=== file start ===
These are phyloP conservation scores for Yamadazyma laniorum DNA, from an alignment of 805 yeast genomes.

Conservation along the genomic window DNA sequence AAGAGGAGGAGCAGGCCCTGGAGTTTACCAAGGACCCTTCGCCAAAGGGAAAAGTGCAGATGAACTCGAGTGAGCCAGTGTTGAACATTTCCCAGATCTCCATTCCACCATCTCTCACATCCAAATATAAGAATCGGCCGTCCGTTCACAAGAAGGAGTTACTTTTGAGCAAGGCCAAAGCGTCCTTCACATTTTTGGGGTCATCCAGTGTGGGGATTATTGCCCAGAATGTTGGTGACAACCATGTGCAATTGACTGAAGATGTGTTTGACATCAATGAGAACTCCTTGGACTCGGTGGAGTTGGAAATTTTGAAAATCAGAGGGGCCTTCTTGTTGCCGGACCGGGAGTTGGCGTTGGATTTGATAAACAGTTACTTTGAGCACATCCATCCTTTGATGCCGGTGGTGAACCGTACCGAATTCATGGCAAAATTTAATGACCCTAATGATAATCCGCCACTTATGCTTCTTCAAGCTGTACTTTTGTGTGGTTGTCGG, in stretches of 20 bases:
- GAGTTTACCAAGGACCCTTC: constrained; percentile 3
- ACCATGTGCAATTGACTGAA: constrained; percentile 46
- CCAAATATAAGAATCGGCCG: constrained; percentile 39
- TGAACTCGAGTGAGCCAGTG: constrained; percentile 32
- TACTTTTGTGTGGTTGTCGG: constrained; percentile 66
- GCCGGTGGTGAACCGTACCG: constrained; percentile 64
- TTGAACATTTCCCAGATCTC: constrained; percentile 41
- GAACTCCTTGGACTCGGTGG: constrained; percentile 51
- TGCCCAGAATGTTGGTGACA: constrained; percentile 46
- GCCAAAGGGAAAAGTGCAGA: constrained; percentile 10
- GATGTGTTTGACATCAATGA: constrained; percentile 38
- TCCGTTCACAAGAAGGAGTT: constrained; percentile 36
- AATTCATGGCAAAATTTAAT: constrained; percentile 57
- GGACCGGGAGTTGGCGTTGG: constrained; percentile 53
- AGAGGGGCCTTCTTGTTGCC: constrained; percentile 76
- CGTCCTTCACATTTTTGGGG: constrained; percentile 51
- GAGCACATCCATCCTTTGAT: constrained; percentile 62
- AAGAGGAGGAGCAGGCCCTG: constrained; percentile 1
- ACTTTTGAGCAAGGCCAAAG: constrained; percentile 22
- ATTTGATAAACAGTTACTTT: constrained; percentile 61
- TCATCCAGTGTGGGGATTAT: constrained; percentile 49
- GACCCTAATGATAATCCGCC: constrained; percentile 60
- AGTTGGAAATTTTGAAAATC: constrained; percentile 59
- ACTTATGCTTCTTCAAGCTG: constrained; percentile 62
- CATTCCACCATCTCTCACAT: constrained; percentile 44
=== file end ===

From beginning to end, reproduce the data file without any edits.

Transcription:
These are phyloP conservation scores for Yamadazyma laniorum DNA, from an alignment of 805 yeast genomes.

Conservation along the genomic window DNA sequence AAGAGGAGGAGCAGGCCCTGGAGTTTACCAAGGACCCTTCGCCAAAGGGAAAAGTGCAGATGAACTCGAGTGAGCCAGTGTTGAACATTTCCCAGATCTCCATTCCACCATCTCTCACATCCAAATATAAGAATCGGCCGTCCGTTCACAAGAAGGAGTTACTTTTGAGCAAGGCCAAAGCGTCCTTCACATTTTTGGGGTCATCCAGTGTGGGGATTATTGCCCAGAATGTTGGTGACAACCATGTGCAATTGACTGAAGATGTGTTTGACATCAATGAGAACTCCTTGGACTCGGTGGAGTTGGAAATTTTGAAAATCAGAGGGGCCTTCTTGTTGCCGGACCGGGAGTTGGCGTTGGATTTGATAAACAGTTACTTTGAGCACATCCATCCTTTGATGCCGGTGGTGAACCGTACCGAATTCATGGCAAAATTTAATGACCCTAATGATAATCCGCCACTTATGCTTCTTCAAGCTGTACTTTTGTGTGGTTGTCGG, in stretches of 20 bases:
- GAGTTTACCAAGGACCCTTC: constrained; percentile 3
- ACCATGTGCAATTGACTGAA: constrained; percentile 46
- CCAAATATAAGAATCGGCCG: constrained; percentile 39
- TGAACTCGAGTGAGCCAGTG: constrained; percentile 32
- TACTTTTGTGTGGTTGTCGG: constrained; percentile 66
- GCCGGTGGTGAACCGTACCG: constrained; percentile 64
- TTGAACATTTCCCAGATCTC: constrained; percentile 41
- GAACTCCTTGGACTCGGTGG: constrained; percentile 51
- TGCCCAGAATGTTGGTGACA: constrained; percentile 46
- GCCAAAGGGAAAAGTGCAGA: constrained; percentile 10
- GATGTGTTTGACATCAATGA: constrained; percentile 38
- TCCGTTCACAAGAAGGAGTT: constrained; percentile 36
- AATTCATGGCAAAATTTAAT: constrained; percentile 57
- GGACCGGGAGTTGGCGTTGG: constrained; percentile 53
- AGAGGGGCCTTCTTGTTGCC: constrained; percentile 76
- CGTCCTTCACATTTTTGGGG: constrained; percentile 51
- GAGCACATCCATCCTTTGAT: constrained; percentile 62
- AAGAGGAGGAGCAGGCCCTG: constrained; percentile 1
- ACTTTTGAGCAAGGCCAAAG: constrained; percentile 22
- ATTTGATAAACAGTTACTTT: constrained; percentile 61
- TCATCCAGTGTGGGGATTAT: constrained; percentile 49
- GACCCTAATGATAATCCGCC: constrained; percentile 60
- AGTTGGAAATTTTGAAAATC: constrained; percentile 59
- ACTTATGCTTCTTCAAGCTG: constrained; percentile 62
- CATTCCACCATCTCTCACAT: constrained; percentile 44